Submit Data |  Help |  Video Tutorials |  News |  Publications |  FTP Download |  REST API |  Citing RGD |  Contact   

Pathogenesis of Abnormal Hepatic Lipid Metabolism Induced by Chronic Intermittent Hypoxia in Rats and the Therapeutic Effect of N-Acetylcysteine.

Authors: Wang, Haipeng  Wang, Yan  Xia, Tongliang  Liu, Yaxuan  Liu, Ting  Shi, Xiaoli  Li, Yanzhong 
Citation: Wang H, etal., Med Sci Monit. 2018 Jul 3;24:4583-4591. doi: 10.12659/MSM.907228.
Pubmed: (View Article at PubMed) PMID:29968701
DOI: Full-text: DOI:10.12659/MSM.907228

BACKGROUND The pathogenesis of chronic intermittent hypoxia (CIH)-induced abnormal hepatic lipid metabolism in rats remains unclear. Here, we investigated the therapeutic effect of N-acetylcysteine (NAC) on abnormal hepatic lipid metabolism. MATERIAL AND METHODS Rats were subjected to hypoxia and NAC treatment, and evaluated in terms of hepatic lipid metabolism, hepatocyte ultrastructure, oxidative stress in hepatocytes, expression of nuclear factor-kappa B (NF-κB) and inflammatory cytokines (IL-1ß, IL-6, and TNFα), serum lipoprotein lipase (LPL) levels, and blood lipids (triglycerides and cholesterol). RESULTS Compared to the normoxic control group, animals in the hypoxic model group showed significant body weight gain; abnormal hepatic lipid metabolism; lipid vacuolization; accumulation of lipid droplets; abundant autophagosomes and lysosomes; significant increases in oxidative stress, inflammation level, and blood lipid levels; and significantly reduced LPL levels. Compared to control animals, rats in the treatment group exhibited normal body weight gain, improved lipid metabolism, fewer lipid droplets, alleviated ultrastructural injuries, decreased oxidative stress and inflammation level, as well as elevated LPL and reduced blood lipid levels. CONCLUSIONS The harmful effects of CIH on rat liver are possibly associated with the reactive oxygen species (ROS)/NF-κB signaling pathway. NAC is capable of attenuating lipid metabolism alterations and abnormal body weight gain in the CIH rat model, via a possible mechanism related to inhibition of ROS/NF-κB signaling.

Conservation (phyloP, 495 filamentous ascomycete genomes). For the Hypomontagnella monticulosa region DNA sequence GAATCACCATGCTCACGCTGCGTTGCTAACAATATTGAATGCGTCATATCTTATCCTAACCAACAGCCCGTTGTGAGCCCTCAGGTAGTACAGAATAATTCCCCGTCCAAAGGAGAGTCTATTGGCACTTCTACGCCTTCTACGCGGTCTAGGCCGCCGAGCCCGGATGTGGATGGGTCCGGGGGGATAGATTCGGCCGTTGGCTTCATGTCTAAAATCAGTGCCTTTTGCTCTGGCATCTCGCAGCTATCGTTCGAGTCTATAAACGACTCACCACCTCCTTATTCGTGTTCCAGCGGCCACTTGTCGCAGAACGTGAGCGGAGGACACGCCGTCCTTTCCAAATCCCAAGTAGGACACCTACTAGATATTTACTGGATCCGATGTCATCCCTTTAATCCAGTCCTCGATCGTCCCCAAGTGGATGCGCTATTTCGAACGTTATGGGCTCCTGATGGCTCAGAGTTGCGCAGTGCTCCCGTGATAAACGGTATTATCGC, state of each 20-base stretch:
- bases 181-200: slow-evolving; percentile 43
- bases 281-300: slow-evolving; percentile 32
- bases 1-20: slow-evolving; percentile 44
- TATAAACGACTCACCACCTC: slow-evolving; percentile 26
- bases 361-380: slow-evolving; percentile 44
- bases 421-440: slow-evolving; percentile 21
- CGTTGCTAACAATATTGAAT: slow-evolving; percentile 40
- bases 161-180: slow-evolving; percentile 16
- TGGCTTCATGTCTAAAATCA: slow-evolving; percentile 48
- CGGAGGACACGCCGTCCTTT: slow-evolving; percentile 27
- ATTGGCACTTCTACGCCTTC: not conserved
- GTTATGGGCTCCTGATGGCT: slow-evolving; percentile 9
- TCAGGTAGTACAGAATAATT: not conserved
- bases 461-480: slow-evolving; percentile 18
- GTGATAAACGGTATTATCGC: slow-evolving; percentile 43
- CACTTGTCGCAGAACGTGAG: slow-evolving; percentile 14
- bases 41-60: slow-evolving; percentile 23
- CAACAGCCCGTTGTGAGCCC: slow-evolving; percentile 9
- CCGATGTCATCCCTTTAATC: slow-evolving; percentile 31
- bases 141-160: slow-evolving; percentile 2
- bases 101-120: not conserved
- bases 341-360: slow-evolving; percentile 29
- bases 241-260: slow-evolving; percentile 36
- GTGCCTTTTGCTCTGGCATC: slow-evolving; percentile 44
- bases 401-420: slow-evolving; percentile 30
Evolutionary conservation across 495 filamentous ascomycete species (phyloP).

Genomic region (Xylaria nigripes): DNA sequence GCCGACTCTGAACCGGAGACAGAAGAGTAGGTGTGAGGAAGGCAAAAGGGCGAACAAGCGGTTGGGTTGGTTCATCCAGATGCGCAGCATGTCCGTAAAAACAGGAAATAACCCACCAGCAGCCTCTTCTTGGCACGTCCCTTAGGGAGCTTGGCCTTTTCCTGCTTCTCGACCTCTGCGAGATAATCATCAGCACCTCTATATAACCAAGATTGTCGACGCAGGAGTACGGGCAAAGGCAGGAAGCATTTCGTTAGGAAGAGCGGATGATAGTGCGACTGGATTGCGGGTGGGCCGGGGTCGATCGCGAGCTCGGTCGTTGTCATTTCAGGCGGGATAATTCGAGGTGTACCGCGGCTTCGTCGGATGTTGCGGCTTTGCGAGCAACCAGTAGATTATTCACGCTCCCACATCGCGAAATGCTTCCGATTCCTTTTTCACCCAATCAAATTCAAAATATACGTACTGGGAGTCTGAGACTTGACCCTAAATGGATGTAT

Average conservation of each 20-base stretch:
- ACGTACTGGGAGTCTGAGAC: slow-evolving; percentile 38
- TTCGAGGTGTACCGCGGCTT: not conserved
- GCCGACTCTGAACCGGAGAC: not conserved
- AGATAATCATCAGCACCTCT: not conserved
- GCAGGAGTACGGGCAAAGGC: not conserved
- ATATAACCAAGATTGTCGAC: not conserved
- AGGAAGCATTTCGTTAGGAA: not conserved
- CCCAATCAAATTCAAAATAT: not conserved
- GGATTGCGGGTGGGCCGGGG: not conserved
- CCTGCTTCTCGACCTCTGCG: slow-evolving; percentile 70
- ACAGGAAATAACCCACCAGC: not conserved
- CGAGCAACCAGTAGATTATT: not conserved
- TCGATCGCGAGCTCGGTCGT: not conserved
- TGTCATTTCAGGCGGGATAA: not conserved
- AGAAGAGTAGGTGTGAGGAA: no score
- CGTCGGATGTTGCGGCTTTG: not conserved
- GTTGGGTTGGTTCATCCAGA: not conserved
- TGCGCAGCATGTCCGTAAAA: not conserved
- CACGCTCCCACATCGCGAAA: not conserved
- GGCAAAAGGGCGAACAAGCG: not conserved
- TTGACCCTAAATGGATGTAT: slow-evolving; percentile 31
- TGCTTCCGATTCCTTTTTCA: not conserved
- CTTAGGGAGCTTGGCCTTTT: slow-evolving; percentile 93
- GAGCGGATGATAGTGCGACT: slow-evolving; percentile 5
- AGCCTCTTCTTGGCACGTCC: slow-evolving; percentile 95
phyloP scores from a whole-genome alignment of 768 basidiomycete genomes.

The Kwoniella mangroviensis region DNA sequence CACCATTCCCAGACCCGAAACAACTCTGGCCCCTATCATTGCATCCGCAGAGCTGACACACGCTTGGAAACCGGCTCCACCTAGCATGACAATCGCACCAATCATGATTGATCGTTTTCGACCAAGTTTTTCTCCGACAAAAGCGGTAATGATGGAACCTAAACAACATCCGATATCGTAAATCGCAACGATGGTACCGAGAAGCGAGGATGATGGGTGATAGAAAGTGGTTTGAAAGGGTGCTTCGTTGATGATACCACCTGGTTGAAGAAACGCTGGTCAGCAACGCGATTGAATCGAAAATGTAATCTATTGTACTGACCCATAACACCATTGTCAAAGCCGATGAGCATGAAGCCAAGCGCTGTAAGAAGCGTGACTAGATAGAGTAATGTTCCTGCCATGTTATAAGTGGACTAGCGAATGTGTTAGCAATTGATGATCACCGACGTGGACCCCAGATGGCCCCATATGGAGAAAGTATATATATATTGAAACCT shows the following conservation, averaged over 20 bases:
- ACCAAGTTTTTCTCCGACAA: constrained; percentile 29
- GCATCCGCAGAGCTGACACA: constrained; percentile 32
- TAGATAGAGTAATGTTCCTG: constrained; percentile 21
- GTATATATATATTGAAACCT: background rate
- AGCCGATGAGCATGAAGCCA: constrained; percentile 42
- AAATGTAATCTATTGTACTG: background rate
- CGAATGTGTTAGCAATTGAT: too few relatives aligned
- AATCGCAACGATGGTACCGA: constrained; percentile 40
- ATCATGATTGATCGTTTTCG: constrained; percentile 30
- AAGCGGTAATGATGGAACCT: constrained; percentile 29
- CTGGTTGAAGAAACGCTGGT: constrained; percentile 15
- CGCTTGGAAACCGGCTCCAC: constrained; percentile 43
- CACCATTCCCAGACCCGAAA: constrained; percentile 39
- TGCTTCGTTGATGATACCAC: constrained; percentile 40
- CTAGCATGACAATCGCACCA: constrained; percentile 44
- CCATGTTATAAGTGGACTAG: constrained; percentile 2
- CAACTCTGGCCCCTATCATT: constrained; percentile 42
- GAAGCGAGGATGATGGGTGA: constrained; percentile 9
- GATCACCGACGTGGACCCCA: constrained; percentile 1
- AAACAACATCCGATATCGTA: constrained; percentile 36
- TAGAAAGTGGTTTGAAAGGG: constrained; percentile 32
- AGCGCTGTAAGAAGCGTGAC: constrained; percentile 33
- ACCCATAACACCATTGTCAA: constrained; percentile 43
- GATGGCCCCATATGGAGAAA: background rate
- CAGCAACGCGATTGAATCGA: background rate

Annotation

Disease Annotations
Objects Annotated

Additional Information

 
RGD Object Information
RGD ID: 13793400
Created: 2018-10-05
Species: All species
Last Modified: 2018-10-05
Status: ACTIVE



NHLBI Logo

RGD is funded by grant HL64541 from the National Heart, Lung, and Blood Institute on behalf of the NIH.